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Composer Terence Blanchard has collaborated with Spike Lee for over 30 years, going back to 1991 when the director tapped him to score “Jungle Fever.” Since then, Blanchard’s credits include over 15 Lee films including “BlacKkKlansman,” “Malcolm X” and his latest, “Da 5 Bloods,” now streaming on Netflix.

The story of four Vietnam War veterans, played by Isiah Whitlock Jr., Norm Lewis, Clarke Peters and Delroy Lindo, who return to the to retrieve the body of their leader, Stormin’ Norman (Chadwick Boseman), the film flips between past and present as  Blanchard’s score threads the characters’ individual stories. Powerful performances coupled with Lee’s vision drive the project home.

Blanchard, who moonlights as a jazz musician when he isn’t scoring to picture, talked to Variety about his process, musical influences and the challenges he faced as a person of color coming up in the film music industry.

How has the music in Spike Lee films evolved over the years?

It’s hard to say. Part of the evolution comes from his growth as a storyteller. I remember when I got “Da 5 Bloods,” I thought, “Okay,” but when I saw it, I thought, “Oh my God.” That opening theme scared me to death and took me five days to write.

How do you crack the code for a cue like that?

I’ll give Spike a bunch of melodic ideas and he’ll tell me what he likes. The melodic part was not a problem. It was scoring the scene because there’s a lot of detail in it — it’s big and goes on for a while without much of a break. That was a task — to keep that energy going without it being monotonous. That’s why it took so long.

Did you watch any films beforehand as reference?

I didn’t. We are all influenced by things but I just wanted this to be me and the film. That’s the part I really enjoy in the process — cracking the sonic palette and then figuring out how to tell the story.

The movie switches between modern-day and flashback, how did you contrast that in your score?

It’s a harmonic thing. Spike is not a guy who is into synthetic instruments, everything in terms of tone and color we get from the orchestra and instrument clusters.

How do you reflect humor in light of the PTSD that these ex-soldiers are going through?

I don’t need to deal with period stuff much. The thing I’ve had to learn to do is go from a dramatic composer to a comedic composer. What’s interesting with Spike is he uses great actors. There’s not much for me to do in terms of enhancing because of that. My biggest fear is messing up a joke. You don’t want to be that person.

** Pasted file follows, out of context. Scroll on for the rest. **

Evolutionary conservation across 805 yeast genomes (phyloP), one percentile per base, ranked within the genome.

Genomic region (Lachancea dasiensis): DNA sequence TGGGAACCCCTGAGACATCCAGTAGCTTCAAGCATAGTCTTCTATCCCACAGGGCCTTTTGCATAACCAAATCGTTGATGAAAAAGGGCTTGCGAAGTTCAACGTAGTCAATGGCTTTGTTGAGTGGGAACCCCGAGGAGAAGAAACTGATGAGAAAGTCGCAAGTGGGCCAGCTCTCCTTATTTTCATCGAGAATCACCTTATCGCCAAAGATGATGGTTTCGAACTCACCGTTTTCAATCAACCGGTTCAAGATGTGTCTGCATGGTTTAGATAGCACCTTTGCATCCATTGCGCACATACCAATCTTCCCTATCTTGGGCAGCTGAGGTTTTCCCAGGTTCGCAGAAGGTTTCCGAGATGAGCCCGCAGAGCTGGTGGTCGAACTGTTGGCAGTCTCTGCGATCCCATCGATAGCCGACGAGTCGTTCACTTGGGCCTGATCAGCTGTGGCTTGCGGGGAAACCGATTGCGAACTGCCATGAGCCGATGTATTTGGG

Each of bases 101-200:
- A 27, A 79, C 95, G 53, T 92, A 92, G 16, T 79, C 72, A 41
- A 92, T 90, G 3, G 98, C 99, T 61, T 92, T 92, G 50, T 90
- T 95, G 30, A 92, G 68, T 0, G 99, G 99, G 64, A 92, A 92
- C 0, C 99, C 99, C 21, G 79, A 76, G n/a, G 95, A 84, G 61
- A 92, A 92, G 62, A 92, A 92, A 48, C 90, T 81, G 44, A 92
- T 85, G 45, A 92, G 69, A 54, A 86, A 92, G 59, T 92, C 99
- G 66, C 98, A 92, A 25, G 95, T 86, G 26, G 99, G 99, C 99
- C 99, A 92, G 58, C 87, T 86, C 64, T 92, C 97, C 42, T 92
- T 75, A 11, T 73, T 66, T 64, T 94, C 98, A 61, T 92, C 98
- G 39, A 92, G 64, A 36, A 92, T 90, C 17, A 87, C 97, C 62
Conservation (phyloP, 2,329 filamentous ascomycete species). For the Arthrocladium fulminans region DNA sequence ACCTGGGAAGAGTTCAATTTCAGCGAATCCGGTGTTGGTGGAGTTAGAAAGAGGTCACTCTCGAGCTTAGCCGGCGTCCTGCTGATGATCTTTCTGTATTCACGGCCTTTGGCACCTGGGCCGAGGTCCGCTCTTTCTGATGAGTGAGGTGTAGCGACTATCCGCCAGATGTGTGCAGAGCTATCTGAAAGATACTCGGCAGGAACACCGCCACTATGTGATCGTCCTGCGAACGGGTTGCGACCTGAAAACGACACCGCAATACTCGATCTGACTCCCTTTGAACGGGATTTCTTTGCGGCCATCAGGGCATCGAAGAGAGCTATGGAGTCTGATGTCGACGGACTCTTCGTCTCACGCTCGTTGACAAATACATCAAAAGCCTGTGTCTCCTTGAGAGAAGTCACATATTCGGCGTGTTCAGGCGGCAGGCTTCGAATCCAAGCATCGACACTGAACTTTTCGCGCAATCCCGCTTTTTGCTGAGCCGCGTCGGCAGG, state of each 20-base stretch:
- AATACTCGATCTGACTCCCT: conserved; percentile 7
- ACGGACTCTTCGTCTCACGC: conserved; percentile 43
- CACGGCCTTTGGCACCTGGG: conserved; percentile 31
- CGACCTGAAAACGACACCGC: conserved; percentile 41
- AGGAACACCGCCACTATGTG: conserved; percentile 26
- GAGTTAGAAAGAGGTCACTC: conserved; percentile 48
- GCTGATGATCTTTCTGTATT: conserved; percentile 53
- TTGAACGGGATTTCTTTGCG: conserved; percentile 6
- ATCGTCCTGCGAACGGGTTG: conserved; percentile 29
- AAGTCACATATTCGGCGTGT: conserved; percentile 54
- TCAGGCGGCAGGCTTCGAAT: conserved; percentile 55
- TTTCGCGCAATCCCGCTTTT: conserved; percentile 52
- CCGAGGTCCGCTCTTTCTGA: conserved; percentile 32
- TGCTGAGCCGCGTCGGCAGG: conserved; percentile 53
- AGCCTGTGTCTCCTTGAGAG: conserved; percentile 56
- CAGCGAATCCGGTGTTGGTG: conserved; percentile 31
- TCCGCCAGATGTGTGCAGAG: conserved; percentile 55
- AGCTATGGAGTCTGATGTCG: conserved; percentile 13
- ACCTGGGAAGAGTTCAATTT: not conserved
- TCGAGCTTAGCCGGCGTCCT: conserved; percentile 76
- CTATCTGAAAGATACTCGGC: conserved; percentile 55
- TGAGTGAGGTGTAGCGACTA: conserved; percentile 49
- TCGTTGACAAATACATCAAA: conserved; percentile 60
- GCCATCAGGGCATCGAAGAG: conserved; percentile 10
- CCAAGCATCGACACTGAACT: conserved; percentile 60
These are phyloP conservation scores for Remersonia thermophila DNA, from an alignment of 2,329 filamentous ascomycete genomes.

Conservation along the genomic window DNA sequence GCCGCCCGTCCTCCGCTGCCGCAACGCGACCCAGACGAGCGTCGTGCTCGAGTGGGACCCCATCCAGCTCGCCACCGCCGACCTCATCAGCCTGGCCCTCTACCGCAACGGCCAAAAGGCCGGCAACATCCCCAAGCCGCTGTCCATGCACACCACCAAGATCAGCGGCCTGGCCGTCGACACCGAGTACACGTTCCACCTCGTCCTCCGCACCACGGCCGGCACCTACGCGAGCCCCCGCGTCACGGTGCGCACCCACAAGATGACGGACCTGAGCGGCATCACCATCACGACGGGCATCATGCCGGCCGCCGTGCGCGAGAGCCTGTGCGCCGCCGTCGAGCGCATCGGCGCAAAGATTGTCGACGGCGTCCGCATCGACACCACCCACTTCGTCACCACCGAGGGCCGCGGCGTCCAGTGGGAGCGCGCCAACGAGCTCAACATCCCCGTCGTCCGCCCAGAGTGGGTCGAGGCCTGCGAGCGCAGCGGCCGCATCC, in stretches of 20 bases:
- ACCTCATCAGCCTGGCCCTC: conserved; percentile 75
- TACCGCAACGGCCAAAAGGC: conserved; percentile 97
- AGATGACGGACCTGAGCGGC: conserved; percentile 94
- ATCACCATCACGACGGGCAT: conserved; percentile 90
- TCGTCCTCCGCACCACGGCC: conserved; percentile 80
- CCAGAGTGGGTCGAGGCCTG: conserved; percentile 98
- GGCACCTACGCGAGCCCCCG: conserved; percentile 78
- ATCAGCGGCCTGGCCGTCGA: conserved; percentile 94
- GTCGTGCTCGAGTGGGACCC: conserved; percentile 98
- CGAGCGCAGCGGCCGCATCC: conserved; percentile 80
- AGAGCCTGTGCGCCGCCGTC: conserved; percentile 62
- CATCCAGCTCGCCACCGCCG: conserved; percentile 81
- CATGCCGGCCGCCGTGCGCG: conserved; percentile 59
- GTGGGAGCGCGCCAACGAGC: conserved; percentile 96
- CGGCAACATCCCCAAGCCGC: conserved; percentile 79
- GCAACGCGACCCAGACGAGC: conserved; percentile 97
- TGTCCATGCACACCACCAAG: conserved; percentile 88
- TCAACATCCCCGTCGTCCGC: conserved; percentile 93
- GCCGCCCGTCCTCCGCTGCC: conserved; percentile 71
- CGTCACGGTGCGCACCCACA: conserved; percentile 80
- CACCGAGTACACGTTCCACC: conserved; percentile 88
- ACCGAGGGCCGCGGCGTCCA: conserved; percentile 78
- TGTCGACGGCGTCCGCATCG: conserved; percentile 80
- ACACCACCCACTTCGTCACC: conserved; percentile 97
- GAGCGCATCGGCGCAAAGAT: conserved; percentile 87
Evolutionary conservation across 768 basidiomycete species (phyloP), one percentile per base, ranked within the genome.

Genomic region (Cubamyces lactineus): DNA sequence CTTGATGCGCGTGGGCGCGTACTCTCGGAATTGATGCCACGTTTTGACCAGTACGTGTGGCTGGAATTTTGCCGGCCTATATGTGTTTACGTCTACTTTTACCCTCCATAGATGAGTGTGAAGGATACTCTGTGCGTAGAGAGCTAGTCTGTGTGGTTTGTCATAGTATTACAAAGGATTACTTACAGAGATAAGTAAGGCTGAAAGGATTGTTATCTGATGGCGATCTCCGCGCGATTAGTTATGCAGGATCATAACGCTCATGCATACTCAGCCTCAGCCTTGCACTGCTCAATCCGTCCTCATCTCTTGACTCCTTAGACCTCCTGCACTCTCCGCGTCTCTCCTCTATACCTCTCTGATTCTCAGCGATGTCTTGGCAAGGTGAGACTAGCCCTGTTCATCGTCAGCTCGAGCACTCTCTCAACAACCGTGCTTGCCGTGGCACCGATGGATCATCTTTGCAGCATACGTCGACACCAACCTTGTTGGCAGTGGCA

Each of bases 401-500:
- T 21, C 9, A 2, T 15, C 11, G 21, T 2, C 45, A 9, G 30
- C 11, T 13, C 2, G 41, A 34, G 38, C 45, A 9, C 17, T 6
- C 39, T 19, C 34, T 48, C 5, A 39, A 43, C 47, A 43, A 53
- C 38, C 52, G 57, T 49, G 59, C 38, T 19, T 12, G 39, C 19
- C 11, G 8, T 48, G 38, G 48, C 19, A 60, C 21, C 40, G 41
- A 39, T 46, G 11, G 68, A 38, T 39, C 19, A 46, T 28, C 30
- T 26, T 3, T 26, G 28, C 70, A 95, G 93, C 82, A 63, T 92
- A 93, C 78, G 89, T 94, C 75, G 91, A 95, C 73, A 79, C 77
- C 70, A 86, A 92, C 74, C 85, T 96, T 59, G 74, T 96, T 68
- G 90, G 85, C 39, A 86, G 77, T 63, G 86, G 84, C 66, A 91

Marvin Gaye’s music is integral to the film which uses six songs from the “What’s Going On” album. Talk about the importance of having his work feature so prominently.

It’s eerily appropriate given what’s going on in our country right now. This was happening in the ’70s. Marvin, like Sam Cooke, had a reputation for being a different vocalist. That record was released when I was young, but I could feel what was going on in the country. Those records, and James Brown, made you feel like you weren’t alone.

When Spike has that music put in a film it becomes extremely powerful for so many reasons. For those who remember what it was like when those records were released, it’s a sad commentary on our country. There are a lot of people who have listened to Marvin Gaye’s music without checking out the words. They don’t understand what it’s saying and to me, that’s a perfect example of well-meaning people in this country today. They hear the melody but they don’t hear the words that the African-American community has been saying for generations. I think that’s what’s bubbling over right now — the younger people have been listening to the words.

What challenges have you faced and come up against as a composer in the field?

There are moments. Right now, it’s not much of a struggle for me, but there are some things I have had to overcome. I’m still a Black composer for a lot of people. If you go back to the early part of my career, just struggling to become a part of this community was hard. I had a lot of support, but with that, it was hard. One guy told my agent, “I love his score to ‘Malcolm X,’ but can he write to an orchestra?” I’ve had someone say, “We don’t want trumpet on the score.” Another agent was shocked at the number of people who asked him if I was Black. … In the grand scheme of things, those are minor things and it doesn’t bother me because I still get the work done. But, it lets you know there’s a mindset out there.

We’ve been seeing it a lot this week. People have been posting the most incredible statements on social media that make you question their belief system. I’ve seen it from friends. It’s amazing to think that people have a blindspot when it comes to these issues and don’t think they have a blindspot.